Brodie's Ordeal

It all started in April 2002. Brodie developed a simple runny nose.
Clear discharge...nothing major. Or so we thought.... 

The clear discharge turned into a snotty nose with lots of mucous.
At the time, he was seeing a holistic vet and various herbs and holistic treatments were tried to clear it up.
With no success, we turned to antibiotics. Still no improvement.
At this point, Brodie was still an active bulldog and enjoyed life.

In May, when he started getting bloody noses, we were referred to an Internal Medicine Veterinary Specialist
for a rhinoscopy. He had also become very lethargic (which, if you know Brodie, is not normal at all).
This vet found nothing except a lot of inflammation. Brodie was put on a high dose of Prednisone in hopes
of bringing the inflammation down. But, Brodie had an adverse reaction to the Prednisone that nearly killed him.
At this point, Brodie had no zest for life, was not eating or playing and was near the edge.
He even needed help getting up the stairs. The vet then put him on Azathioprine, a chemo drug,
that is used in patients that can not tolerate Prednisone.
There was some improvement but the mucous and blood were still coming from his nose.

In July, after I did a lot of internet research, I took Brodie to a new vet, Redwood Animal Hospital,
and I asked them if it could possibly be a fungal infection. The vet recommended a CT Scan and a second rhinoscopy.
On July 15th (my birthday), the CT Scan was performed and massive destruction in his sinus was discovered.
The radiologist found a suspicious area that he thought was cancer. I was devastated but was relieved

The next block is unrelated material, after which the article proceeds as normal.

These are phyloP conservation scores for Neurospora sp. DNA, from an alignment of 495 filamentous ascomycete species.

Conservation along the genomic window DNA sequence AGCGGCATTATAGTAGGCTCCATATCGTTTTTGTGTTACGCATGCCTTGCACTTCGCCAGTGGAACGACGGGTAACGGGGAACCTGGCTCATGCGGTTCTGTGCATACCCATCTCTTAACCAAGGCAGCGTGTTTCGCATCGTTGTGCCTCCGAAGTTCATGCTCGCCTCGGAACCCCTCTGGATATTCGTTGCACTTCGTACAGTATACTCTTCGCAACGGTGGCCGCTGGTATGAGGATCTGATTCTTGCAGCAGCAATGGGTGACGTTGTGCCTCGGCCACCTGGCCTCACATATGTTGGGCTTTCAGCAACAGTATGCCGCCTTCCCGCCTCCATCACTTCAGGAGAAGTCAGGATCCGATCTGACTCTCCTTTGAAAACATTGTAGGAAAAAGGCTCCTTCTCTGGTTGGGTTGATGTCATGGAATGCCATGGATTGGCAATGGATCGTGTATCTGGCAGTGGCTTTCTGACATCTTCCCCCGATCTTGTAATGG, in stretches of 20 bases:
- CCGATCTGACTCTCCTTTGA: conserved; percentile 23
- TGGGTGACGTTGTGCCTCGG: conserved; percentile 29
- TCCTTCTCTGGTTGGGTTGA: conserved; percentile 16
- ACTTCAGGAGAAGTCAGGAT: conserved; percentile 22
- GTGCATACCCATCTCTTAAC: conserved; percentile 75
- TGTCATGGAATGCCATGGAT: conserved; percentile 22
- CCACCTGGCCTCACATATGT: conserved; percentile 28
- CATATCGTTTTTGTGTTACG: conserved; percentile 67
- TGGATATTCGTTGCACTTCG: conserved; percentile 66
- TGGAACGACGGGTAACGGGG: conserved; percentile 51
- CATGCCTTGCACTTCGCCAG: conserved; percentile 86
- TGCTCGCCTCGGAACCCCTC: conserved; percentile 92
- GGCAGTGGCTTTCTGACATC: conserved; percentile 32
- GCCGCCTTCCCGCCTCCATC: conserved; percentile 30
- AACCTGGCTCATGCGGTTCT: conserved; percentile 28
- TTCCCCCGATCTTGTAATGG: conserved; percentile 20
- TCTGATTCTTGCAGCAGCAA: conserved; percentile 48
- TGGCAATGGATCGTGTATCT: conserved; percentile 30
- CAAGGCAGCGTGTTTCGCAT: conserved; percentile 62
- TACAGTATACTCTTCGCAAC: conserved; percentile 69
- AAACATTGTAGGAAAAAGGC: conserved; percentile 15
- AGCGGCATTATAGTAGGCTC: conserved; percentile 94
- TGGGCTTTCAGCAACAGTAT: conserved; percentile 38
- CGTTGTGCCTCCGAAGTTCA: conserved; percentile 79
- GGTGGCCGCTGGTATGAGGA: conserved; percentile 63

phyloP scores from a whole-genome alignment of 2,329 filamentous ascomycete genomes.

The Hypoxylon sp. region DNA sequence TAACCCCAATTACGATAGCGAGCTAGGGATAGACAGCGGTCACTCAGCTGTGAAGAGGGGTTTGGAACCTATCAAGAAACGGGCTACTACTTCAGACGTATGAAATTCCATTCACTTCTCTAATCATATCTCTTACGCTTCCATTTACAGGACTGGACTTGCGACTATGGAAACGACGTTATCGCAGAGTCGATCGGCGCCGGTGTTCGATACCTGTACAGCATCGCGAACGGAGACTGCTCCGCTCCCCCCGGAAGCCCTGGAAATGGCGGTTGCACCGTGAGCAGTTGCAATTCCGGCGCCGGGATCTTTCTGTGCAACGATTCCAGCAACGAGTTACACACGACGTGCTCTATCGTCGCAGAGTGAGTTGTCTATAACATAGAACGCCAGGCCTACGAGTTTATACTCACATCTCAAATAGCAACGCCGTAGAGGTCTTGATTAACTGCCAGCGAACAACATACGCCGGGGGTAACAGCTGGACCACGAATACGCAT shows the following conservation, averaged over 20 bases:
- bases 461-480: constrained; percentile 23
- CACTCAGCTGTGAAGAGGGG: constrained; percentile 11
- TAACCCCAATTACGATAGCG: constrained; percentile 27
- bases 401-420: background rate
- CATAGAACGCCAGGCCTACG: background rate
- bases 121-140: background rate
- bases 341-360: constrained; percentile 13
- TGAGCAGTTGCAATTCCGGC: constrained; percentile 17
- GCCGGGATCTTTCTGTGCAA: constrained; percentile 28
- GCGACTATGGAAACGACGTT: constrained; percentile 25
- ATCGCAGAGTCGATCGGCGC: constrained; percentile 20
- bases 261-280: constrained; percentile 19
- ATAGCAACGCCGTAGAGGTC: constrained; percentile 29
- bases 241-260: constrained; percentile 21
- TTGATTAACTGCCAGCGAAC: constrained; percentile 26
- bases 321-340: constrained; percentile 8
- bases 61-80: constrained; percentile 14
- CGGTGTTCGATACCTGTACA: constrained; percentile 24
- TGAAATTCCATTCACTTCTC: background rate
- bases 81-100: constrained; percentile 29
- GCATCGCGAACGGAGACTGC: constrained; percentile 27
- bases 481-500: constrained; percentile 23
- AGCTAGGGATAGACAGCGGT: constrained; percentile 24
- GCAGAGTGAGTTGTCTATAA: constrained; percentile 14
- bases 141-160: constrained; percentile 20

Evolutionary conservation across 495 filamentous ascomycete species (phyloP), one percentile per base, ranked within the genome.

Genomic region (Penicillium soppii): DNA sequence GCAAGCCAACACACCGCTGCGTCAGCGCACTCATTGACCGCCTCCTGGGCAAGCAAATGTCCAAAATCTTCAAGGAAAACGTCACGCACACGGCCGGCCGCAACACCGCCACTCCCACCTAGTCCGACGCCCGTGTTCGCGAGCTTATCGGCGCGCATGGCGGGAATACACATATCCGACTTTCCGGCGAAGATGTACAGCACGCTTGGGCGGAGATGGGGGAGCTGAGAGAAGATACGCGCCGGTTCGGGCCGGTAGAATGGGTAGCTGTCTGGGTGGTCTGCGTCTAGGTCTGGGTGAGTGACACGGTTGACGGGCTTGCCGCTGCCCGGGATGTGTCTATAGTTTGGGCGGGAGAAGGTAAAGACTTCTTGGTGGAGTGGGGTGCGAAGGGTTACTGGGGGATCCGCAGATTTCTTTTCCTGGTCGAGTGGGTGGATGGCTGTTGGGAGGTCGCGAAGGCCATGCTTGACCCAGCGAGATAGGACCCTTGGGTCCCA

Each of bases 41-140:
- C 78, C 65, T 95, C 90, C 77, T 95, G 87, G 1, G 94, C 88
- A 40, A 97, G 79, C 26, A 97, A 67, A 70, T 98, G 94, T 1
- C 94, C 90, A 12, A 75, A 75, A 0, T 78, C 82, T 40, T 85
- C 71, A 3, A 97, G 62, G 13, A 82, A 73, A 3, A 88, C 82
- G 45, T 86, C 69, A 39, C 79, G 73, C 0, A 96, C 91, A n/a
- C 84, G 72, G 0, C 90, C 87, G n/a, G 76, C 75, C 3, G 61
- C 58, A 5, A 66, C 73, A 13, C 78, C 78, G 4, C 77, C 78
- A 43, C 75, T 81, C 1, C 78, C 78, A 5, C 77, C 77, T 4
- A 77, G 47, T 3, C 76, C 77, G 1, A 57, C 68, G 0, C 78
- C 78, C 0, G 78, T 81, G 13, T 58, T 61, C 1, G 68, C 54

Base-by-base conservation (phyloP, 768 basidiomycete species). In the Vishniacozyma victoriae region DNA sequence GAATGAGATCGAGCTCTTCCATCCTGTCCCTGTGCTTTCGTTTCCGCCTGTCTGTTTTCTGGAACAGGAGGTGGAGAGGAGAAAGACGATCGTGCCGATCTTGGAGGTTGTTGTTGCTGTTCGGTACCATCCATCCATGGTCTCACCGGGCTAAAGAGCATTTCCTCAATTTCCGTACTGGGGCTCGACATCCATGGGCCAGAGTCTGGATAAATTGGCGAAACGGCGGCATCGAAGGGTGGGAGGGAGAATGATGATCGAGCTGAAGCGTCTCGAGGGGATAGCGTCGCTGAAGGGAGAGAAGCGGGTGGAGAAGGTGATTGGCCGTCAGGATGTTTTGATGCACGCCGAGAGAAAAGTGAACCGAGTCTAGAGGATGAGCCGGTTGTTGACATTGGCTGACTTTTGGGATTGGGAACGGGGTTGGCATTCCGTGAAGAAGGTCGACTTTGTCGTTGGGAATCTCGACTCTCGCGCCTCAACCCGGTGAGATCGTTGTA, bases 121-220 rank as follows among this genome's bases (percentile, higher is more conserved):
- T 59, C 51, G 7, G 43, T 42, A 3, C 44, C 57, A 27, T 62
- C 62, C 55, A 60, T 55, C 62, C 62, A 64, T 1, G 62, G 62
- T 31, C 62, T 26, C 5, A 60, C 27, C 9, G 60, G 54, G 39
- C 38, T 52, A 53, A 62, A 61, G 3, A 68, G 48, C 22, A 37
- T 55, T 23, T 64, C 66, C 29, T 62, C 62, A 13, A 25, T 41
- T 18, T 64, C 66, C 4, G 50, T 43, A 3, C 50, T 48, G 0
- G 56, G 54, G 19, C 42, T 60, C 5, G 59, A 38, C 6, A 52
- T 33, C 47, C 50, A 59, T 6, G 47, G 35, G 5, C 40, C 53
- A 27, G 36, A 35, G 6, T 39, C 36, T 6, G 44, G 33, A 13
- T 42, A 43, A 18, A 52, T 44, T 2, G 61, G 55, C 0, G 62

that he found the area to be investigated during the rhinoscopy. On July 20th, Brodie underwent the second rhinoscopy
and the Veterinary Specialist used this time found evidence of a fungal infection called Aspergillosis
plus discovered that there was destruction of the nasal turbinates in the right nostril
and erosion of the ventral floor of the right frontal sinus..
This particular fungus is very hard to diagnose. It is a fungus that is air and soil borne and is everywhere.
It is very rare in Bulldogs though. It is reported that about 90% of the cases are German Shepards
and the rest are usually long-nosed breeds.The vet that performed the rhinoscopy suggested I take Brodie
to Washington State University in Pullman, WA (a five hour drive) for treatment since they are more experienced in this area.

That is how we came to visit the WSU Veterinary Teaching Hospital.
It is also the beginning of a long road to get Brodie healthy again.
Here is the rest of Brodie's story complete with pictures:

July 29, 2002...Our first visit to WSU!

Here is Brodie at the hotel the night before his first visit.
You can see the heavy mucous discharge from his nose. He was still experiencing nose bleeds too.

This is a picture of a nasal cavity with fungal plaques evident.


Here is Brodie with 4th year student, Carrie.
The dr's performed a third rhinoscopy to confirm the fungal infection.
They then performed the first fungal treatment using a drug called Clotrimazole.
A non-invasive technique using nonsurgically placed catheters was used to infuse the
topical drug into the nasal cavities and frontal sinuses under general anesthesia.
Brodie was under anesthesia for 3-1/2 hours.
He was released on July 31st and we went home.

Copyright 2004 All Rights Reserved

Created and maintained by San-D's Bulldogs